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Mukasey, Gray: Declassify Mueller records to protect against abuse

Mukasey, Gray: Declassify Mueller records to protect against abuse
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It has been 16 months this week since Deputy Attorney General Rod RosensteinRod Jay RosensteinConservative rep slams Rosenstein's 'conflicts of interest' The Hill's Morning Report — Presented by the Coalition for Affordable Prescription Drugs — Trump, Obama head to swing states with Senate majority in balance Rosenstein to appear for House interview next week MORE appointed Robert MuellerRobert Swan MuellerSasse: US should applaud choice of Mueller to lead Russia probe MORE III as a special counsel to “investigate any links and/or coordination between the Russian government and individuals associated with the campaign of President Donald TrumpDonald John TrumpCorker: US must determine responsibility in Saudi journalist's death Five takeaways from testy Heller-Rosen debate in Nevada Dem senator calls for US action after 'preposterous' Saudi explanation MORE,” as described in Mr. Rosenstein’s May 17, 2017, letter appointing the special counsel.

But that appointment letter ignored the Department of Justice’s (DOJ) special counsel regulations set forth in 28 CFR SEC. 600 et seq., and the standards and regulations published by the DOJ in the “Domestic Investigations and Operations Guide” (DIOG) that require a predicate criminal offense before an investigation can be commenced.

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Under the department’s guidelines, the agency is permitted “to conduct investigations to detect, obtain information about, and prevent and protect against federal crimes,” requiring some reasonable basis for commencing an investigation after having first identified “a particular crime or threatened crime.” Yet, the authorizing letter appointing the special counsel contained no “particular crime or threatened crime” by the president or his campaign, and none has been identified since, despite issuance of a later memo on Aug. 2, 2017, purporting to amplify the earlier appointment.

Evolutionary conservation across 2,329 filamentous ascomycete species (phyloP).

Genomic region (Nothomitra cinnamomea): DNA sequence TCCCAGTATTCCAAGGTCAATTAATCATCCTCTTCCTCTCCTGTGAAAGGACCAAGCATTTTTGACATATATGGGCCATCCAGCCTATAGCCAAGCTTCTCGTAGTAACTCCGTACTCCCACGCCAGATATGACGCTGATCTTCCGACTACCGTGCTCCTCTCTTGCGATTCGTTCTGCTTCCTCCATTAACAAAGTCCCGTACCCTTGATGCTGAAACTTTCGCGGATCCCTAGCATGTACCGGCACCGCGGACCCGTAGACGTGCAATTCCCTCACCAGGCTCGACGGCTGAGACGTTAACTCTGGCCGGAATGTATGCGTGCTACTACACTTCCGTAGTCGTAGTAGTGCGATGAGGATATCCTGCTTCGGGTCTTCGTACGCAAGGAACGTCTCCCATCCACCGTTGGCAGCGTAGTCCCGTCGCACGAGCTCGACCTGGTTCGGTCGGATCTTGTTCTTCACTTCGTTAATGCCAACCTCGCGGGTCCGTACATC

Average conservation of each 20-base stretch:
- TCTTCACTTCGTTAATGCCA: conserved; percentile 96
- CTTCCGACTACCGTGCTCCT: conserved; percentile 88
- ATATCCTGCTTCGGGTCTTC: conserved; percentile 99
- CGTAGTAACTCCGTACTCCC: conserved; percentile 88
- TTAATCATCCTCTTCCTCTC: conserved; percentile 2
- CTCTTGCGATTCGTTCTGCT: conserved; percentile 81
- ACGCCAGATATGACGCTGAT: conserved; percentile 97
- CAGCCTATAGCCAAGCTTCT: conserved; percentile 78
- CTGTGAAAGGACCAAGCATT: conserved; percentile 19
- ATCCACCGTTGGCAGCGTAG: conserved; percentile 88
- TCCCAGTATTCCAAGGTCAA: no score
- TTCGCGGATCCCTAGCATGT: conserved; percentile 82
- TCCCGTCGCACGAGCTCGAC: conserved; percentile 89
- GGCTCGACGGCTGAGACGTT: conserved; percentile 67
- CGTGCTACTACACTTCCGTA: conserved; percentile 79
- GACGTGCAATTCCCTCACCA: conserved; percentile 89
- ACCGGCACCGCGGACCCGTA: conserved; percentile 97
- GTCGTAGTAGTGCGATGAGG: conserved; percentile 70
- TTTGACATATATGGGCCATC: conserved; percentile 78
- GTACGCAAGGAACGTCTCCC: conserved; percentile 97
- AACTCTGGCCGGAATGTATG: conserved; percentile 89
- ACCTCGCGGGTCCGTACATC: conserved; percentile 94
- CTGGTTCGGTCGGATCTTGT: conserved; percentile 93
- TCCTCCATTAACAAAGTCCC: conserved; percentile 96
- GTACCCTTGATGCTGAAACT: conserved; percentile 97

The president has now retracted his recent request for declassification and release of DOJ/FBI material that would shed defining light on the supposed crime (or, perhaps, lack thereof). It would be important in addition to have full, unredacted disclosure of the August 2017 Rosenstein memo to Mueller elaborating on his mission about which there should be no secrecy. But the DOJ and, now, the United Kingdom appear determined to continue to resist disclosure.

This is a puzzling reversal by the president. There are few if any “sources or methods” that would be revealed by disclosure of the material requested. Nor would — or could — disclosure of the suspected crime interfere with the Mueller investigation. The United Kingdom’s interest appears to be related to protecting a British citizen, who contributed to the FISA warrant, from any further exposure to transparency. But his role already has been amply revealed (i.e., the “Steele dossier”). Disclosure of all of the details to identify what crime is involved (if any) would not subject him to any significant additional exposure.